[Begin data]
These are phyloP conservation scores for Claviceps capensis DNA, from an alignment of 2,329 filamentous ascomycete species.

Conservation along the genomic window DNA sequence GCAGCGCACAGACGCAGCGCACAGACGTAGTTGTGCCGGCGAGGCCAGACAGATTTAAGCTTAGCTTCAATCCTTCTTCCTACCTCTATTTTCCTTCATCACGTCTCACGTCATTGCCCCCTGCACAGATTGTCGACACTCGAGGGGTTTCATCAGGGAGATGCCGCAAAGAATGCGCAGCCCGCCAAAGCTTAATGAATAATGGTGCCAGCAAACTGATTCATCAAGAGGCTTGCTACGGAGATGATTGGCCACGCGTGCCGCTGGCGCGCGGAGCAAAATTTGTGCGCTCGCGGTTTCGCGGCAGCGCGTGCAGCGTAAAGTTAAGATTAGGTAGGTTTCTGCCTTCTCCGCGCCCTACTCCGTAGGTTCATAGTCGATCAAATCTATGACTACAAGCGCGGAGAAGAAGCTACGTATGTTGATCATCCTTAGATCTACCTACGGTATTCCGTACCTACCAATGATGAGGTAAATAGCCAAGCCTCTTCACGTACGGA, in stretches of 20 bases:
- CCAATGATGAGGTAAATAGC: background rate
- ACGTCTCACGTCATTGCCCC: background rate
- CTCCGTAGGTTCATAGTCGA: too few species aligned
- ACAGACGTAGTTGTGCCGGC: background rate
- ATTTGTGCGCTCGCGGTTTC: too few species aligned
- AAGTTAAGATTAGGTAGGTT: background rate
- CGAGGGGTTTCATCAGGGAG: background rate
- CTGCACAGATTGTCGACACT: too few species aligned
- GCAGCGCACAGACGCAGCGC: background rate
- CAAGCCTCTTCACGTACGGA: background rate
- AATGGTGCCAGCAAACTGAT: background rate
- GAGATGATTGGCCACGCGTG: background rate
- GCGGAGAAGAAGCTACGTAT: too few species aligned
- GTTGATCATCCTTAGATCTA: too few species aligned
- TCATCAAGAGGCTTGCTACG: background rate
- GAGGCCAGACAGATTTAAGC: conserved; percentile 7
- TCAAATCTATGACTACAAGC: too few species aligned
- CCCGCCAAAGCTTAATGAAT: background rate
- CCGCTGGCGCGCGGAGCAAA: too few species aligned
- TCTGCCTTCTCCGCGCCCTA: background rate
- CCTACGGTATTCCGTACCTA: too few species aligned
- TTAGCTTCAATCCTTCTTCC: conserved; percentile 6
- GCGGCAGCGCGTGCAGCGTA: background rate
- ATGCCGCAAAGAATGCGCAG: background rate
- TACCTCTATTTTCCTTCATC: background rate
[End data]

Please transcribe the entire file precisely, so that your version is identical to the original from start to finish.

These are phyloP conservation scores for Claviceps capensis DNA, from an alignment of 2,329 filamentous ascomycete species.

Conservation along the genomic window DNA sequence GCAGCGCACAGACGCAGCGCACAGACGTAGTTGTGCCGGCGAGGCCAGACAGATTTAAGCTTAGCTTCAATCCTTCTTCCTACCTCTATTTTCCTTCATCACGTCTCACGTCATTGCCCCCTGCACAGATTGTCGACACTCGAGGGGTTTCATCAGGGAGATGCCGCAAAGAATGCGCAGCCCGCCAAAGCTTAATGAATAATGGTGCCAGCAAACTGATTCATCAAGAGGCTTGCTACGGAGATGATTGGCCACGCGTGCCGCTGGCGCGCGGAGCAAAATTTGTGCGCTCGCGGTTTCGCGGCAGCGCGTGCAGCGTAAAGTTAAGATTAGGTAGGTTTCTGCCTTCTCCGCGCCCTACTCCGTAGGTTCATAGTCGATCAAATCTATGACTACAAGCGCGGAGAAGAAGCTACGTATGTTGATCATCCTTAGATCTACCTACGGTATTCCGTACCTACCAATGATGAGGTAAATAGCCAAGCCTCTTCACGTACGGA, in stretches of 20 bases:
- CCAATGATGAGGTAAATAGC: background rate
- ACGTCTCACGTCATTGCCCC: background rate
- CTCCGTAGGTTCATAGTCGA: too few species aligned
- ACAGACGTAGTTGTGCCGGC: background rate
- ATTTGTGCGCTCGCGGTTTC: too few species aligned
- AAGTTAAGATTAGGTAGGTT: background rate
- CGAGGGGTTTCATCAGGGAG: background rate
- CTGCACAGATTGTCGACACT: too few species aligned
- GCAGCGCACAGACGCAGCGC: background rate
- CAAGCCTCTTCACGTACGGA: background rate
- AATGGTGCCAGCAAACTGAT: background rate
- GAGATGATTGGCCACGCGTG: background rate
- GCGGAGAAGAAGCTACGTAT: too few species aligned
- GTTGATCATCCTTAGATCTA: too few species aligned
- TCATCAAGAGGCTTGCTACG: background rate
- GAGGCCAGACAGATTTAAGC: conserved; percentile 7
- TCAAATCTATGACTACAAGC: too few species aligned
- CCCGCCAAAGCTTAATGAAT: background rate
- CCGCTGGCGCGCGGAGCAAA: too few species aligned
- TCTGCCTTCTCCGCGCCCTA: background rate
- CCTACGGTATTCCGTACCTA: too few species aligned
- TTAGCTTCAATCCTTCTTCC: conserved; percentile 6
- GCGGCAGCGCGTGCAGCGTA: background rate
- ATGCCGCAAAGAATGCGCAG: background rate
- TACCTCTATTTTCCTTCATC: background rate